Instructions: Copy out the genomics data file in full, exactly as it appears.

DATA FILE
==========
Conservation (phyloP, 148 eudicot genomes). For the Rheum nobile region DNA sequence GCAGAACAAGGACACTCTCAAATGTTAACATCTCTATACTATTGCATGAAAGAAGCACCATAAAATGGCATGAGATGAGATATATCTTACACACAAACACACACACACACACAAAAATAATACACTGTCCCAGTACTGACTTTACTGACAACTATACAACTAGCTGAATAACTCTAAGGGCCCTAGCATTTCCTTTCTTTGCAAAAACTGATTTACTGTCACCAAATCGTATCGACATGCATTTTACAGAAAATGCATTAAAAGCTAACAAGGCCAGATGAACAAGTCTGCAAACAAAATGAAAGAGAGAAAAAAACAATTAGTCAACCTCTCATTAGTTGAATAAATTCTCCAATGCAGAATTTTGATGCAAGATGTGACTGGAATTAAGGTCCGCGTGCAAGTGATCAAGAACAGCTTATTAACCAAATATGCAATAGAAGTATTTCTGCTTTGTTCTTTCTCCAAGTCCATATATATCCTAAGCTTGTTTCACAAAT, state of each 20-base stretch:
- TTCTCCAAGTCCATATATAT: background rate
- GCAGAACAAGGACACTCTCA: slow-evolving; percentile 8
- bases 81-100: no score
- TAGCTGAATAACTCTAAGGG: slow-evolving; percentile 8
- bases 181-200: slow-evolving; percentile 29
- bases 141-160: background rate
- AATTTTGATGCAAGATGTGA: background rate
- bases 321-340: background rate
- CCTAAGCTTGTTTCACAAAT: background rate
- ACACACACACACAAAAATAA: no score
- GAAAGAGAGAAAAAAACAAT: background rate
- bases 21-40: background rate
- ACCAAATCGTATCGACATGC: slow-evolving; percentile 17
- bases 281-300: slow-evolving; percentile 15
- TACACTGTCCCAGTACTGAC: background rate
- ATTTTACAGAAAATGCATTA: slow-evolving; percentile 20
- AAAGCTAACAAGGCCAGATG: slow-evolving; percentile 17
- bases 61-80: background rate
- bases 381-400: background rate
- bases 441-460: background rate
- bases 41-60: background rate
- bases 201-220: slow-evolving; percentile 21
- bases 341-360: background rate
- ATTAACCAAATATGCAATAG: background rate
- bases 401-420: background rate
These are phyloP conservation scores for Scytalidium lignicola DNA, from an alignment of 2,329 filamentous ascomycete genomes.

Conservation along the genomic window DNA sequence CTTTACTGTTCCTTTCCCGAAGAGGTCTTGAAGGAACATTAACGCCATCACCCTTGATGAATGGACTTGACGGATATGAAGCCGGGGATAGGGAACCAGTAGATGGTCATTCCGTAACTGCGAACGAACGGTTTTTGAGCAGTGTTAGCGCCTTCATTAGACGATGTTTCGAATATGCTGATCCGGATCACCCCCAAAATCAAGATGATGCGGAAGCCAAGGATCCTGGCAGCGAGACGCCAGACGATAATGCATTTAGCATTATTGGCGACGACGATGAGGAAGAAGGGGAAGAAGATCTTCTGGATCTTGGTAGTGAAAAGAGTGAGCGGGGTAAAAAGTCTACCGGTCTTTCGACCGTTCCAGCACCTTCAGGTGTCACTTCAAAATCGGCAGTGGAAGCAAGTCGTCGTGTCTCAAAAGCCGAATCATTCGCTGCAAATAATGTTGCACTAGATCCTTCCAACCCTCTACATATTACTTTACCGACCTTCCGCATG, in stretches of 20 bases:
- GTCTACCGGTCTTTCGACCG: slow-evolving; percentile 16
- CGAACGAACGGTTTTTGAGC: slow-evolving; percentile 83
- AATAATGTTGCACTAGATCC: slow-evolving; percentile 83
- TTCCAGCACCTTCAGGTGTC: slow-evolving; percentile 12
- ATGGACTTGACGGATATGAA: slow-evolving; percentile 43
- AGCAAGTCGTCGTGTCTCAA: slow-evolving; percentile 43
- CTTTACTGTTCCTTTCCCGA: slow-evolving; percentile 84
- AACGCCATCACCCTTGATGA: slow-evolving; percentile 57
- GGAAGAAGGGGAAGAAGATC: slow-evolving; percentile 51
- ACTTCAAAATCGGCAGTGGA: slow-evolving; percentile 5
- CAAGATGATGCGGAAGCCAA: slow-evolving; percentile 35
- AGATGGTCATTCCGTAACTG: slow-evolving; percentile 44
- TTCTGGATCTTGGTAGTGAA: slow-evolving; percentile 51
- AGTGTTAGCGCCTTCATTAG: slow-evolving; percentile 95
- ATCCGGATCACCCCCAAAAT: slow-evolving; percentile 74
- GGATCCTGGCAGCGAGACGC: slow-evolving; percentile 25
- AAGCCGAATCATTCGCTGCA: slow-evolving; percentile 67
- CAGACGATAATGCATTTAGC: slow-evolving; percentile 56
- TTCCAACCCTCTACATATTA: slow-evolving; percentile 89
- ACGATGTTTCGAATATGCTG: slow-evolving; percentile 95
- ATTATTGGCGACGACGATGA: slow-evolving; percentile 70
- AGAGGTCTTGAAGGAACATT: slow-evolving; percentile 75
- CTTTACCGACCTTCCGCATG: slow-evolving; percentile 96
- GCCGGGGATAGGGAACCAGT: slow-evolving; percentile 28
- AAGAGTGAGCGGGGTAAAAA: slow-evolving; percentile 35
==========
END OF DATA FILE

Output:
Conservation (phyloP, 148 eudicot genomes). For the Rheum nobile region DNA sequence GCAGAACAAGGACACTCTCAAATGTTAACATCTCTATACTATTGCATGAAAGAAGCACCATAAAATGGCATGAGATGAGATATATCTTACACACAAACACACACACACACACAAAAATAATACACTGTCCCAGTACTGACTTTACTGACAACTATACAACTAGCTGAATAACTCTAAGGGCCCTAGCATTTCCTTTCTTTGCAAAAACTGATTTACTGTCACCAAATCGTATCGACATGCATTTTACAGAAAATGCATTAAAAGCTAACAAGGCCAGATGAACAAGTCTGCAAACAAAATGAAAGAGAGAAAAAAACAATTAGTCAACCTCTCATTAGTTGAATAAATTCTCCAATGCAGAATTTTGATGCAAGATGTGACTGGAATTAAGGTCCGCGTGCAAGTGATCAAGAACAGCTTATTAACCAAATATGCAATAGAAGTATTTCTGCTTTGTTCTTTCTCCAAGTCCATATATATCCTAAGCTTGTTTCACAAAT, state of each 20-base stretch:
- TTCTCCAAGTCCATATATAT: background rate
- GCAGAACAAGGACACTCTCA: slow-evolving; percentile 8
- bases 81-100: no score
- TAGCTGAATAACTCTAAGGG: slow-evolving; percentile 8
- bases 181-200: slow-evolving; percentile 29
- bases 141-160: background rate
- AATTTTGATGCAAGATGTGA: background rate
- bases 321-340: background rate
- CCTAAGCTTGTTTCACAAAT: background rate
- ACACACACACACAAAAATAA: no score
- GAAAGAGAGAAAAAAACAAT: background rate
- bases 21-40: background rate
- ACCAAATCGTATCGACATGC: slow-evolving; percentile 17
- bases 281-300: slow-evolving; percentile 15
- TACACTGTCCCAGTACTGAC: background rate
- ATTTTACAGAAAATGCATTA: slow-evolving; percentile 20
- AAAGCTAACAAGGCCAGATG: slow-evolving; percentile 17
- bases 61-80: background rate
- bases 381-400: background rate
- bases 441-460: background rate
- bases 41-60: background rate
- bases 201-220: slow-evolving; percentile 21
- bases 341-360: background rate
- ATTAACCAAATATGCAATAG: background rate
- bases 401-420: background rate
These are phyloP conservation scores for Scytalidium lignicola DNA, from an alignment of 2,329 filamentous ascomycete genomes.

Conservation along the genomic window DNA sequence CTTTACTGTTCCTTTCCCGAAGAGGTCTTGAAGGAACATTAACGCCATCACCCTTGATGAATGGACTTGACGGATATGAAGCCGGGGATAGGGAACCAGTAGATGGTCATTCCGTAACTGCGAACGAACGGTTTTTGAGCAGTGTTAGCGCCTTCATTAGACGATGTTTCGAATATGCTGATCCGGATCACCCCCAAAATCAAGATGATGCGGAAGCCAAGGATCCTGGCAGCGAGACGCCAGACGATAATGCATTTAGCATTATTGGCGACGACGATGAGGAAGAAGGGGAAGAAGATCTTCTGGATCTTGGTAGTGAAAAGAGTGAGCGGGGTAAAAAGTCTACCGGTCTTTCGACCGTTCCAGCACCTTCAGGTGTCACTTCAAAATCGGCAGTGGAAGCAAGTCGTCGTGTCTCAAAAGCCGAATCATTCGCTGCAAATAATGTTGCACTAGATCCTTCCAACCCTCTACATATTACTTTACCGACCTTCCGCATG, in stretches of 20 bases:
- GTCTACCGGTCTTTCGACCG: slow-evolving; percentile 16
- CGAACGAACGGTTTTTGAGC: slow-evolving; percentile 83
- AATAATGTTGCACTAGATCC: slow-evolving; percentile 83
- TTCCAGCACCTTCAGGTGTC: slow-evolving; percentile 12
- ATGGACTTGACGGATATGAA: slow-evolving; percentile 43
- AGCAAGTCGTCGTGTCTCAA: slow-evolving; percentile 43
- CTTTACTGTTCCTTTCCCGA: slow-evolving; percentile 84
- AACGCCATCACCCTTGATGA: slow-evolving; percentile 57
- GGAAGAAGGGGAAGAAGATC: slow-evolving; percentile 51
- ACTTCAAAATCGGCAGTGGA: slow-evolving; percentile 5
- CAAGATGATGCGGAAGCCAA: slow-evolving; percentile 35
- AGATGGTCATTCCGTAACTG: slow-evolving; percentile 44
- TTCTGGATCTTGGTAGTGAA: slow-evolving; percentile 51
- AGTGTTAGCGCCTTCATTAG: slow-evolving; percentile 95
- ATCCGGATCACCCCCAAAAT: slow-evolving; percentile 74
- GGATCCTGGCAGCGAGACGC: slow-evolving; percentile 25
- AAGCCGAATCATTCGCTGCA: slow-evolving; percentile 67
- CAGACGATAATGCATTTAGC: slow-evolving; percentile 56
- TTCCAACCCTCTACATATTA: slow-evolving; percentile 89
- ACGATGTTTCGAATATGCTG: slow-evolving; percentile 95
- ATTATTGGCGACGACGATGA: slow-evolving; percentile 70
- AGAGGTCTTGAAGGAACATT: slow-evolving; percentile 75
- CTTTACCGACCTTCCGCATG: slow-evolving; percentile 96
- GCCGGGGATAGGGAACCAGT: slow-evolving; percentile 28
- AAGAGTGAGCGGGGTAAAAA: slow-evolving; percentile 35